Petrobangla shortlists foreign firms to revamp Model PSC

Originally posted in The Financial Express on 26 February 2022

State-owned Petrobangla shortlisted four foreign firms in the process of hiring a consultant for making its Model Production Sharing Contract (PSC) more attractive to foreign investors interested in off-shore gas exploration.

According to official sources, the companies are IHS Global, Gaffney Cline Associates, WoodMackenzie, and PriceWaterhouseCoopers Pvt Ltd.

The four companies, out of eight, were technically qualified in a bidding process followed by Petrobangla, says a report on UNB.

“Now, we will place the names with their respective proposals to the Petrobangla Board. If it approves, then their respective financial offers will be opened for selecting one of them”, said a top official of the state hydrocarbon corporation.

Officials said that earlier a total of eight firms had submitted their respective Expressions of Interest (EOI) to Petrobangla of which five were from the United Kingdom and one each from India, Singapore and the United Arab Emirates (UAE). Through a scrutiny process, four were shortlisted.

The Petrobangla received their proposals on November 21, the deadline for submission of the EOI.

Confirming the latest development Shahnewaz Parvez, General Manager (Contract) of Petrobangla, said that it is not possible to say which one will finally be selected for the job until their financial offers are opened and evaluated.

He said once the consultant is appointed, it will mainly help Petrobangla to further amend the Model PSC 2019, to attract international oil companies (IOCs) amid the volatile international fuel market.

He noted that the principal upstream energy body will appoint an experienced foreign consultant to draw up the amendments that would convince the IOCs to invest in Bangladesh’s offshore gas exploration.

Official sources said the recent excessive hike in petroleum fuel price, especially of the liquefied natural gas (LNG), has prompted the government to go for further amending the existing PSC so IOCs get interested to bring their money in Bangladesh.

The country has a total of 48 blocks of which 26 are located offshore and 22 onshore. Of the 26 offshore blocks, 11 are located in shallow sea (SS) water while 15 are located in deep sea (DS) water areas.

Of these, 24 offshore gas blocks remain open for IOCs while two blocks -SS-04 and SS-09-are under contract with a joint venture of ONGC Videsh Ltd and Oil India Ltd where drilling works have recently started.

The government had last amended the Model PSC in mid-2019, whereby the price of gas for any participating IOC, that is, the price at which they would sell the gas to the government, was raised to $5.5 per thousand cubic feet (MCF) for shallow water blocks, and $7.25 per MCF for gas extracted from its deep sea blocks.

There was a target to invite international bidding in March 2020 for exploration in offshore areas, but that got postponed due to the Coronavirus pandemic that emerged at exactly the same time.

“The recent upward trend in oil and gas price has pushed the policymakers to further raise the gas price by introducing much more flexibility and incentives including keeping the export option open in the PSC,” said another Petrobangla official.

He dropped an indication that gas price might be increased up to $7.25 per MCF for shallow sea blocks while $8.5 per MCF for deep sea blocks considering the upward global trend in petroleum price.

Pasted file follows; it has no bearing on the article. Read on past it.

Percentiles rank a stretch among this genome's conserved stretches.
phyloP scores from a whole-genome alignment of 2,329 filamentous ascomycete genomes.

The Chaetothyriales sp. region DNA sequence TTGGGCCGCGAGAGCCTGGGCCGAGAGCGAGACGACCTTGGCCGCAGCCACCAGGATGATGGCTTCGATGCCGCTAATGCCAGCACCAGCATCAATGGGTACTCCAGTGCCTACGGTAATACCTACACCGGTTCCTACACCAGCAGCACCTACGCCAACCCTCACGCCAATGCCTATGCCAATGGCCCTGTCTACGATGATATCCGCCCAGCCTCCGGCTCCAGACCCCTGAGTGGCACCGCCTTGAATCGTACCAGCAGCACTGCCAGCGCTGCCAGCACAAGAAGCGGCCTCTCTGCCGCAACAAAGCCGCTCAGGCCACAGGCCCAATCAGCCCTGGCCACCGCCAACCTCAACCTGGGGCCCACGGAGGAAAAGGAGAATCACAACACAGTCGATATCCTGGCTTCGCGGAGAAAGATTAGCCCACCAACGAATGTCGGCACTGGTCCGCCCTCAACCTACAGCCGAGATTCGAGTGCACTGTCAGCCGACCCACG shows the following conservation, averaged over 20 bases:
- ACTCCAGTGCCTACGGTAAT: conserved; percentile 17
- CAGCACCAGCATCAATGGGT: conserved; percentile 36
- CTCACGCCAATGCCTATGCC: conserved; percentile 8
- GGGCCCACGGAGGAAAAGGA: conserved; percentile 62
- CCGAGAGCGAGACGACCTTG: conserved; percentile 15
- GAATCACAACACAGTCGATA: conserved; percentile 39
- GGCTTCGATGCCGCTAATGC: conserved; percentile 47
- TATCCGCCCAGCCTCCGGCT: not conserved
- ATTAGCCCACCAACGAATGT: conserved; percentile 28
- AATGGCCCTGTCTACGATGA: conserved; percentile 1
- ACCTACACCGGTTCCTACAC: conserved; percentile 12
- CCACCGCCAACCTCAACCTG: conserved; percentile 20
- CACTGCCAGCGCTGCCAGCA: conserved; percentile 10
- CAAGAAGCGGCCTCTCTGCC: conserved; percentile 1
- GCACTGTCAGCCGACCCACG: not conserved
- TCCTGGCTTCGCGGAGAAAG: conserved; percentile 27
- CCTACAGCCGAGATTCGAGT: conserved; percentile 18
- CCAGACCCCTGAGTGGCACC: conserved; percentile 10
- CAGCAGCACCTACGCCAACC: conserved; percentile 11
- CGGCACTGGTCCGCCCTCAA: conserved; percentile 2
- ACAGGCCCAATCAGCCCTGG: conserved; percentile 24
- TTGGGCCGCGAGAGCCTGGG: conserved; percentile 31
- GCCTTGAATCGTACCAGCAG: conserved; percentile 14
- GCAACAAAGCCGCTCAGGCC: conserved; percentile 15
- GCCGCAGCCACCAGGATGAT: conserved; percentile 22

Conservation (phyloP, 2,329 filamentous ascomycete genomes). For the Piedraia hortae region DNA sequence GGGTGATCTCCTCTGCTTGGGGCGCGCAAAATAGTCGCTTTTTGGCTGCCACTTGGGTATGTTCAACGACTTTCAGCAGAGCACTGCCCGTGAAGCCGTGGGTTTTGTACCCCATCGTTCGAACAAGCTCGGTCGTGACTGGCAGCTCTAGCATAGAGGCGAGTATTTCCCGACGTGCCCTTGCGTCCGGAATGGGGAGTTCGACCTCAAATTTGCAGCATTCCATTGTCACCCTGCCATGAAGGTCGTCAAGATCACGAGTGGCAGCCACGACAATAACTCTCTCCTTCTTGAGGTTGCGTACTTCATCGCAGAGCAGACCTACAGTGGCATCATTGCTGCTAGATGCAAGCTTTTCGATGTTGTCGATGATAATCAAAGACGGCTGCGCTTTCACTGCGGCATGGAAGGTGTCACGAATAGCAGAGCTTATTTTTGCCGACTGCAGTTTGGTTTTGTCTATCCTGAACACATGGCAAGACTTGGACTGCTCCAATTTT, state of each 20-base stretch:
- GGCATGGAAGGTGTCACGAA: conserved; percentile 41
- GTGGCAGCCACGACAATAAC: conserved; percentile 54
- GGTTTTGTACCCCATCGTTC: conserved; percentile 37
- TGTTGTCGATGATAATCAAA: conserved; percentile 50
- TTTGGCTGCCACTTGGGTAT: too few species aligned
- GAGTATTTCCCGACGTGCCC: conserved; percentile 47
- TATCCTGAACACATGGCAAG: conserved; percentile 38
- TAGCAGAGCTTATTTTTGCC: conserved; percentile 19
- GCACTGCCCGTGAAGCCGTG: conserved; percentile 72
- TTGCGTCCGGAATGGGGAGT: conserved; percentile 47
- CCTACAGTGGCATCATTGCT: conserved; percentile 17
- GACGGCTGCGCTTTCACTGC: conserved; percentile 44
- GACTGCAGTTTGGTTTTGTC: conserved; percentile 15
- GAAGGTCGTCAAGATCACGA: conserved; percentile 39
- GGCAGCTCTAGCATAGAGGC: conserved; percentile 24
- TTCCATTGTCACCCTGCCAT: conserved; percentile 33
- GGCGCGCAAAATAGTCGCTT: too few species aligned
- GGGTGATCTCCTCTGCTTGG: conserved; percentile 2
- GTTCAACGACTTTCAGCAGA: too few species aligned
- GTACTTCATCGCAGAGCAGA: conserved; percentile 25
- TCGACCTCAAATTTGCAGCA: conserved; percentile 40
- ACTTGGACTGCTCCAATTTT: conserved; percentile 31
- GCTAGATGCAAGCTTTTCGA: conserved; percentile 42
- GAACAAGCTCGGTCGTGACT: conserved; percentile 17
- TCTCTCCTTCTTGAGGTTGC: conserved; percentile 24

He mentioned that the government had to import LNG at $36 per MMBtu while it was just below $10 early this year.

Recently, the World Bank in its outlook for the year ahead predicted that the petroleum price may not fall until the end of 2022 although recently the price declined by $10.

The latest Russian invasion of Ukraine has further deepened the global market volatility pushing up the petroleum fuel price over $100 per barrel, the highest in the last 7 years.

Under a Model PSC, normally, if any IOC discovers gas, it gets 40 per cent stake while the government obtains the remaining 60 per cent.

The government also buys the IOC’s gas at a certain price. So, if gas price is raised, IOCs feel encouraged to invest in exploration works, said the Petrobangla officials.

They said this is the first time, at least a 15-year experienced foreign firm will be hired to help the government to prepare the amendments in the PSC as foreign companies can give best suggestions as to what kind of incentives be offered to attract IOCs.

Officials said the Energy Division had instructed Petrobangla to hire such a consultant in February this year. But negligence of some top officials delayed the work.

They said Petrobangla now plans to complete the appointment of consultants within the next two months and receive their report by April next. It hopes to complete the amendments by May and invite international bidding for IOCs in June this year to start exploration works before the end of 2022.

Officials said that the foreign contractor, which was awarded a contract to conduct multi-client seismic survey in the offshore sea blocks, also suggested updating the Model PSC to attract IOCs in the changed scenario in the global petroleum market.

Bangladesh’s offshore area remained unexplored despite the settlement of its dispute with neighbouring Myanmar and India over the maritime boundary almost eight years ago.

It has had no success in the exploration of oil and gas in its offshore areas located within its maritime boundary, said an energy expert wishing not to be named.